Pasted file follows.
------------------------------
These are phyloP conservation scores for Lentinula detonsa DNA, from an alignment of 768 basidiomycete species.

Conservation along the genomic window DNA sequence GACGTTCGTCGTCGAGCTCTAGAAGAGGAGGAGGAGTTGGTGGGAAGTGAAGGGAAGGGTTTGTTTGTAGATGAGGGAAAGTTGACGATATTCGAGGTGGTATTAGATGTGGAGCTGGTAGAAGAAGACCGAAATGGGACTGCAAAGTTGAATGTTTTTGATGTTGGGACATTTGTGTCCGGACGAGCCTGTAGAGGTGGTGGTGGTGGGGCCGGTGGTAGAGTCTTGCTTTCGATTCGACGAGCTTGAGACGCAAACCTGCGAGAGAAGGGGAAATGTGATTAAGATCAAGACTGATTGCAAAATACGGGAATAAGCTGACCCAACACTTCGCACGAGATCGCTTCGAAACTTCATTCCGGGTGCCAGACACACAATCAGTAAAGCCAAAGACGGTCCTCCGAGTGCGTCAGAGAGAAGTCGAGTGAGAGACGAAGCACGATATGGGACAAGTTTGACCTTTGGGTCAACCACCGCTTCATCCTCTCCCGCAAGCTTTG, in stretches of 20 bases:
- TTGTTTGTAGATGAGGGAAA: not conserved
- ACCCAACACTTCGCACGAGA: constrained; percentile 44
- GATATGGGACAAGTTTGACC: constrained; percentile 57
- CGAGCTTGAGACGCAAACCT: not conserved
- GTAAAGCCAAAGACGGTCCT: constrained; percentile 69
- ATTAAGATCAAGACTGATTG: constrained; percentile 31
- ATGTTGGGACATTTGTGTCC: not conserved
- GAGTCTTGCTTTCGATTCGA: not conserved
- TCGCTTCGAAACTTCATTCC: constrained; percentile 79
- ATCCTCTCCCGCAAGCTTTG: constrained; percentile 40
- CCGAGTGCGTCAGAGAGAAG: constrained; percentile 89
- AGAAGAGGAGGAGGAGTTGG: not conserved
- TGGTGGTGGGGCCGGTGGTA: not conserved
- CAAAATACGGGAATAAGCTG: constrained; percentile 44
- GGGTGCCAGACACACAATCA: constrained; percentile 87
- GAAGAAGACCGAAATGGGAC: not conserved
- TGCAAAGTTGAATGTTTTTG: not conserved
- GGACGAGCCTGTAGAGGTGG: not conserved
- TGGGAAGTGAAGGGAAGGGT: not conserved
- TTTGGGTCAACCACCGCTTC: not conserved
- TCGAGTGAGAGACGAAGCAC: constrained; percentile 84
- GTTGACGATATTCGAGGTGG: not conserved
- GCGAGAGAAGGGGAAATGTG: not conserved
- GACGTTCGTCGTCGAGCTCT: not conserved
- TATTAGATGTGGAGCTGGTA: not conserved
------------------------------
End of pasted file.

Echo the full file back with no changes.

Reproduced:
These are phyloP conservation scores for Lentinula detonsa DNA, from an alignment of 768 basidiomycete species.

Conservation along the genomic window DNA sequence GACGTTCGTCGTCGAGCTCTAGAAGAGGAGGAGGAGTTGGTGGGAAGTGAAGGGAAGGGTTTGTTTGTAGATGAGGGAAAGTTGACGATATTCGAGGTGGTATTAGATGTGGAGCTGGTAGAAGAAGACCGAAATGGGACTGCAAAGTTGAATGTTTTTGATGTTGGGACATTTGTGTCCGGACGAGCCTGTAGAGGTGGTGGTGGTGGGGCCGGTGGTAGAGTCTTGCTTTCGATTCGACGAGCTTGAGACGCAAACCTGCGAGAGAAGGGGAAATGTGATTAAGATCAAGACTGATTGCAAAATACGGGAATAAGCTGACCCAACACTTCGCACGAGATCGCTTCGAAACTTCATTCCGGGTGCCAGACACACAATCAGTAAAGCCAAAGACGGTCCTCCGAGTGCGTCAGAGAGAAGTCGAGTGAGAGACGAAGCACGATATGGGACAAGTTTGACCTTTGGGTCAACCACCGCTTCATCCTCTCCCGCAAGCTTTG, in stretches of 20 bases:
- TTGTTTGTAGATGAGGGAAA: not conserved
- ACCCAACACTTCGCACGAGA: constrained; percentile 44
- GATATGGGACAAGTTTGACC: constrained; percentile 57
- CGAGCTTGAGACGCAAACCT: not conserved
- GTAAAGCCAAAGACGGTCCT: constrained; percentile 69
- ATTAAGATCAAGACTGATTG: constrained; percentile 31
- ATGTTGGGACATTTGTGTCC: not conserved
- GAGTCTTGCTTTCGATTCGA: not conserved
- TCGCTTCGAAACTTCATTCC: constrained; percentile 79
- ATCCTCTCCCGCAAGCTTTG: constrained; percentile 40
- CCGAGTGCGTCAGAGAGAAG: constrained; percentile 89
- AGAAGAGGAGGAGGAGTTGG: not conserved
- TGGTGGTGGGGCCGGTGGTA: not conserved
- CAAAATACGGGAATAAGCTG: constrained; percentile 44
- GGGTGCCAGACACACAATCA: constrained; percentile 87
- GAAGAAGACCGAAATGGGAC: not conserved
- TGCAAAGTTGAATGTTTTTG: not conserved
- GGACGAGCCTGTAGAGGTGG: not conserved
- TGGGAAGTGAAGGGAAGGGT: not conserved
- TTTGGGTCAACCACCGCTTC: not conserved
- TCGAGTGAGAGACGAAGCAC: constrained; percentile 84
- GTTGACGATATTCGAGGTGG: not conserved
- GCGAGAGAAGGGGAAATGTG: not conserved
- GACGTTCGTCGTCGAGCTCT: not conserved
- TATTAGATGTGGAGCTGGTA: not conserved